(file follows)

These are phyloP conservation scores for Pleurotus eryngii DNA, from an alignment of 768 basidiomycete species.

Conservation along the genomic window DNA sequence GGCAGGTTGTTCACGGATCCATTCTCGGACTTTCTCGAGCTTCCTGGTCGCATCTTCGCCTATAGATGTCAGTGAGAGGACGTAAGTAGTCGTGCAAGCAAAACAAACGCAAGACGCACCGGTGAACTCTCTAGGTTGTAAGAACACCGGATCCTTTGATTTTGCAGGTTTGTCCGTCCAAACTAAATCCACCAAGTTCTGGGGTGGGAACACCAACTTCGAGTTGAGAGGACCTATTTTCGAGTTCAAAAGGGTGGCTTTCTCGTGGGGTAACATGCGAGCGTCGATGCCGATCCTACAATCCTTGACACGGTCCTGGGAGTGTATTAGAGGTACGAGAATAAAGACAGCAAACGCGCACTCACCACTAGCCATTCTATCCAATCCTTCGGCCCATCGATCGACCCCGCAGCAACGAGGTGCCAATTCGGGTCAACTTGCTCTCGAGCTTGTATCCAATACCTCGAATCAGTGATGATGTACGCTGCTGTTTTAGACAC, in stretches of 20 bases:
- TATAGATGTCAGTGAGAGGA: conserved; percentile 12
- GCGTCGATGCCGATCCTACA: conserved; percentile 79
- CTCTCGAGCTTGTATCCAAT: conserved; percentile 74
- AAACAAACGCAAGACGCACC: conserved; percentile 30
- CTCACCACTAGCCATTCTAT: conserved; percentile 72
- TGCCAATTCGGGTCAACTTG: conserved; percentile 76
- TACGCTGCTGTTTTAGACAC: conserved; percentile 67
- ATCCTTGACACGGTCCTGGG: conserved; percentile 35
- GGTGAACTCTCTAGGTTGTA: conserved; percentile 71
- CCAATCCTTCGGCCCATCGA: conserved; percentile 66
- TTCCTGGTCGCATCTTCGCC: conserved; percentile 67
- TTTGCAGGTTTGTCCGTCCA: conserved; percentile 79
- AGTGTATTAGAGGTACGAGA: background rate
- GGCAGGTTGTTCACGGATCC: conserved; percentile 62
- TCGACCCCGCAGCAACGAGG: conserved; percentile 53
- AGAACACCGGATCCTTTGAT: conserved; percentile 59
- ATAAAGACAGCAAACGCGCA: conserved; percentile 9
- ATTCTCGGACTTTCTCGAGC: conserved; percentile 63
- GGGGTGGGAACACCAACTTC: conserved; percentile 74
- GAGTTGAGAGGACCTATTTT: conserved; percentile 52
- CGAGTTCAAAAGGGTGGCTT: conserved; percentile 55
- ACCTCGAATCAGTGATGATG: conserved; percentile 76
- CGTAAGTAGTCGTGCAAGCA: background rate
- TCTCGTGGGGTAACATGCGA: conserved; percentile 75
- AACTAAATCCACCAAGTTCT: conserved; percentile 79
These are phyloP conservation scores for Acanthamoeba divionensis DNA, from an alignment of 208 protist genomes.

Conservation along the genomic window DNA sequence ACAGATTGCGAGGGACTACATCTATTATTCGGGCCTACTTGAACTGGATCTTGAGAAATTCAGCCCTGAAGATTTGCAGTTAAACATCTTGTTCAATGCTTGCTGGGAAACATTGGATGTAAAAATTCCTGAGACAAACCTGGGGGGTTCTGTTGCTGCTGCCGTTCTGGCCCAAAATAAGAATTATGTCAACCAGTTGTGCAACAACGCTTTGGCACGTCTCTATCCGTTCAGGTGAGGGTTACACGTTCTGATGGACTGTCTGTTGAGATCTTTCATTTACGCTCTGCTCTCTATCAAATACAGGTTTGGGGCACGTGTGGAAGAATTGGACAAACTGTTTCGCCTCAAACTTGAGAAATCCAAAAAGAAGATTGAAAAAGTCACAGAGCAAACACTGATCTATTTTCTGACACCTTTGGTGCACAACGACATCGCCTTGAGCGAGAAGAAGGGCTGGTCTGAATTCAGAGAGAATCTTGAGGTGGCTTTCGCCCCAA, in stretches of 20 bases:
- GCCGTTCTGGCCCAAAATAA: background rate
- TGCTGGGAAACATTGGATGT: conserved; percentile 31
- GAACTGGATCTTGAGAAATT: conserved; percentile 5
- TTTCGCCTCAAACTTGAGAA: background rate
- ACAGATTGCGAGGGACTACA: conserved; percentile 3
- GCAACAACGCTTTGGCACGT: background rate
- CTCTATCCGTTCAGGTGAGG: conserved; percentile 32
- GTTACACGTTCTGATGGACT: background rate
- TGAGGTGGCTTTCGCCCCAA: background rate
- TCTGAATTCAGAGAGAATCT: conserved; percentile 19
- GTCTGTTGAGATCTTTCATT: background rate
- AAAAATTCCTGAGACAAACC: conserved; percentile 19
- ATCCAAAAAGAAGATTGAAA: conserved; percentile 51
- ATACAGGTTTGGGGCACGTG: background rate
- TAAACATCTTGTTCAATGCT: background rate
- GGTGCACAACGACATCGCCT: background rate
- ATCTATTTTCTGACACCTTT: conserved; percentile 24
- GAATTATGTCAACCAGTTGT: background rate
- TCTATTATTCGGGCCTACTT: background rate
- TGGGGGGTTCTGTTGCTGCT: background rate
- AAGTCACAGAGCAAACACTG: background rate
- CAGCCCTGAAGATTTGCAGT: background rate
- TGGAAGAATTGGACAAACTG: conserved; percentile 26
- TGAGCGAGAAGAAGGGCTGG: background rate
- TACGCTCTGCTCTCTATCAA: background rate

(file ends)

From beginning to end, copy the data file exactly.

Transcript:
These are phyloP conservation scores for Pleurotus eryngii DNA, from an alignment of 768 basidiomycete species.

Conservation along the genomic window DNA sequence GGCAGGTTGTTCACGGATCCATTCTCGGACTTTCTCGAGCTTCCTGGTCGCATCTTCGCCTATAGATGTCAGTGAGAGGACGTAAGTAGTCGTGCAAGCAAAACAAACGCAAGACGCACCGGTGAACTCTCTAGGTTGTAAGAACACCGGATCCTTTGATTTTGCAGGTTTGTCCGTCCAAACTAAATCCACCAAGTTCTGGGGTGGGAACACCAACTTCGAGTTGAGAGGACCTATTTTCGAGTTCAAAAGGGTGGCTTTCTCGTGGGGTAACATGCGAGCGTCGATGCCGATCCTACAATCCTTGACACGGTCCTGGGAGTGTATTAGAGGTACGAGAATAAAGACAGCAAACGCGCACTCACCACTAGCCATTCTATCCAATCCTTCGGCCCATCGATCGACCCCGCAGCAACGAGGTGCCAATTCGGGTCAACTTGCTCTCGAGCTTGTATCCAATACCTCGAATCAGTGATGATGTACGCTGCTGTTTTAGACAC, in stretches of 20 bases:
- TATAGATGTCAGTGAGAGGA: conserved; percentile 12
- GCGTCGATGCCGATCCTACA: conserved; percentile 79
- CTCTCGAGCTTGTATCCAAT: conserved; percentile 74
- AAACAAACGCAAGACGCACC: conserved; percentile 30
- CTCACCACTAGCCATTCTAT: conserved; percentile 72
- TGCCAATTCGGGTCAACTTG: conserved; percentile 76
- TACGCTGCTGTTTTAGACAC: conserved; percentile 67
- ATCCTTGACACGGTCCTGGG: conserved; percentile 35
- GGTGAACTCTCTAGGTTGTA: conserved; percentile 71
- CCAATCCTTCGGCCCATCGA: conserved; percentile 66
- TTCCTGGTCGCATCTTCGCC: conserved; percentile 67
- TTTGCAGGTTTGTCCGTCCA: conserved; percentile 79
- AGTGTATTAGAGGTACGAGA: background rate
- GGCAGGTTGTTCACGGATCC: conserved; percentile 62
- TCGACCCCGCAGCAACGAGG: conserved; percentile 53
- AGAACACCGGATCCTTTGAT: conserved; percentile 59
- ATAAAGACAGCAAACGCGCA: conserved; percentile 9
- ATTCTCGGACTTTCTCGAGC: conserved; percentile 63
- GGGGTGGGAACACCAACTTC: conserved; percentile 74
- GAGTTGAGAGGACCTATTTT: conserved; percentile 52
- CGAGTTCAAAAGGGTGGCTT: conserved; percentile 55
- ACCTCGAATCAGTGATGATG: conserved; percentile 76
- CGTAAGTAGTCGTGCAAGCA: background rate
- TCTCGTGGGGTAACATGCGA: conserved; percentile 75
- AACTAAATCCACCAAGTTCT: conserved; percentile 79
These are phyloP conservation scores for Acanthamoeba divionensis DNA, from an alignment of 208 protist genomes.

Conservation along the genomic window DNA sequence ACAGATTGCGAGGGACTACATCTATTATTCGGGCCTACTTGAACTGGATCTTGAGAAATTCAGCCCTGAAGATTTGCAGTTAAACATCTTGTTCAATGCTTGCTGGGAAACATTGGATGTAAAAATTCCTGAGACAAACCTGGGGGGTTCTGTTGCTGCTGCCGTTCTGGCCCAAAATAAGAATTATGTCAACCAGTTGTGCAACAACGCTTTGGCACGTCTCTATCCGTTCAGGTGAGGGTTACACGTTCTGATGGACTGTCTGTTGAGATCTTTCATTTACGCTCTGCTCTCTATCAAATACAGGTTTGGGGCACGTGTGGAAGAATTGGACAAACTGTTTCGCCTCAAACTTGAGAAATCCAAAAAGAAGATTGAAAAAGTCACAGAGCAAACACTGATCTATTTTCTGACACCTTTGGTGCACAACGACATCGCCTTGAGCGAGAAGAAGGGCTGGTCTGAATTCAGAGAGAATCTTGAGGTGGCTTTCGCCCCAA, in stretches of 20 bases:
- GCCGTTCTGGCCCAAAATAA: background rate
- TGCTGGGAAACATTGGATGT: conserved; percentile 31
- GAACTGGATCTTGAGAAATT: conserved; percentile 5
- TTTCGCCTCAAACTTGAGAA: background rate
- ACAGATTGCGAGGGACTACA: conserved; percentile 3
- GCAACAACGCTTTGGCACGT: background rate
- CTCTATCCGTTCAGGTGAGG: conserved; percentile 32
- GTTACACGTTCTGATGGACT: background rate
- TGAGGTGGCTTTCGCCCCAA: background rate
- TCTGAATTCAGAGAGAATCT: conserved; percentile 19
- GTCTGTTGAGATCTTTCATT: background rate
- AAAAATTCCTGAGACAAACC: conserved; percentile 19
- ATCCAAAAAGAAGATTGAAA: conserved; percentile 51
- ATACAGGTTTGGGGCACGTG: background rate
- TAAACATCTTGTTCAATGCT: background rate
- GGTGCACAACGACATCGCCT: background rate
- ATCTATTTTCTGACACCTTT: conserved; percentile 24
- GAATTATGTCAACCAGTTGT: background rate
- TCTATTATTCGGGCCTACTT: background rate
- TGGGGGGTTCTGTTGCTGCT: background rate
- AAGTCACAGAGCAAACACTG: background rate
- CAGCCCTGAAGATTTGCAGT: background rate
- TGGAAGAATTGGACAAACTG: conserved; percentile 26
- TGAGCGAGAAGAAGGGCTGG: background rate
- TACGCTCTGCTCTCTATCAA: background rate